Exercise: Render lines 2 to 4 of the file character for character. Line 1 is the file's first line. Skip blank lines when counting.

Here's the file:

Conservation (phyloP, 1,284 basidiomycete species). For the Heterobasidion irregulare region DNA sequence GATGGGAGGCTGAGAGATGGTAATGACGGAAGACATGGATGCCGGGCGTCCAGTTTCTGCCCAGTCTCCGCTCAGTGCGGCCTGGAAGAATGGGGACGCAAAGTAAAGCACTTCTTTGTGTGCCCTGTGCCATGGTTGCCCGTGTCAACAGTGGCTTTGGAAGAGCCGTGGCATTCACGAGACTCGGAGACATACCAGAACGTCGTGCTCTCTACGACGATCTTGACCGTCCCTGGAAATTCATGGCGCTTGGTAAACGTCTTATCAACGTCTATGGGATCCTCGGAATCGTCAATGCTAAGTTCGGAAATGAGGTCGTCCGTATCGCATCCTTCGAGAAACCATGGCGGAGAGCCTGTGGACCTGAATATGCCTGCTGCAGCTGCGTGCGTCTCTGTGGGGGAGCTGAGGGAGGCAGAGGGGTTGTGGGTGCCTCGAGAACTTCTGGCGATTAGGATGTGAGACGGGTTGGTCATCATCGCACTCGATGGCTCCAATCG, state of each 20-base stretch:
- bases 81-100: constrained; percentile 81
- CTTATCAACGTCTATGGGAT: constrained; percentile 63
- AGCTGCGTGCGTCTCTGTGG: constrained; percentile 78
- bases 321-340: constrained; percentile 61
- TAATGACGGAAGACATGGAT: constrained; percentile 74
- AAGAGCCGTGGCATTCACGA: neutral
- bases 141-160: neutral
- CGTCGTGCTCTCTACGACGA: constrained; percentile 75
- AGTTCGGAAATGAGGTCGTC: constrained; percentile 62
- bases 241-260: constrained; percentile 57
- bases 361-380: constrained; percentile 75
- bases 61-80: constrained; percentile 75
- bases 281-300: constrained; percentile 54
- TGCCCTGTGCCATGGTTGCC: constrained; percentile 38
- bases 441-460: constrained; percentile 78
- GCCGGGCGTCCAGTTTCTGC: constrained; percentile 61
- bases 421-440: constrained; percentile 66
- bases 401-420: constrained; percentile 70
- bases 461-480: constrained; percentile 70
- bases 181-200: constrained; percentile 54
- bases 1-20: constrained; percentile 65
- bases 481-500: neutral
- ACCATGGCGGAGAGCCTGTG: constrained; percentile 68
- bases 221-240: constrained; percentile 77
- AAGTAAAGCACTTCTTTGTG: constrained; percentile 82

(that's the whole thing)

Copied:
- bases 81-100: constrained; percentile 81
- CTTATCAACGTCTATGGGAT: constrained; percentile 63
- AGCTGCGTGCGTCTCTGTGG: constrained; percentile 78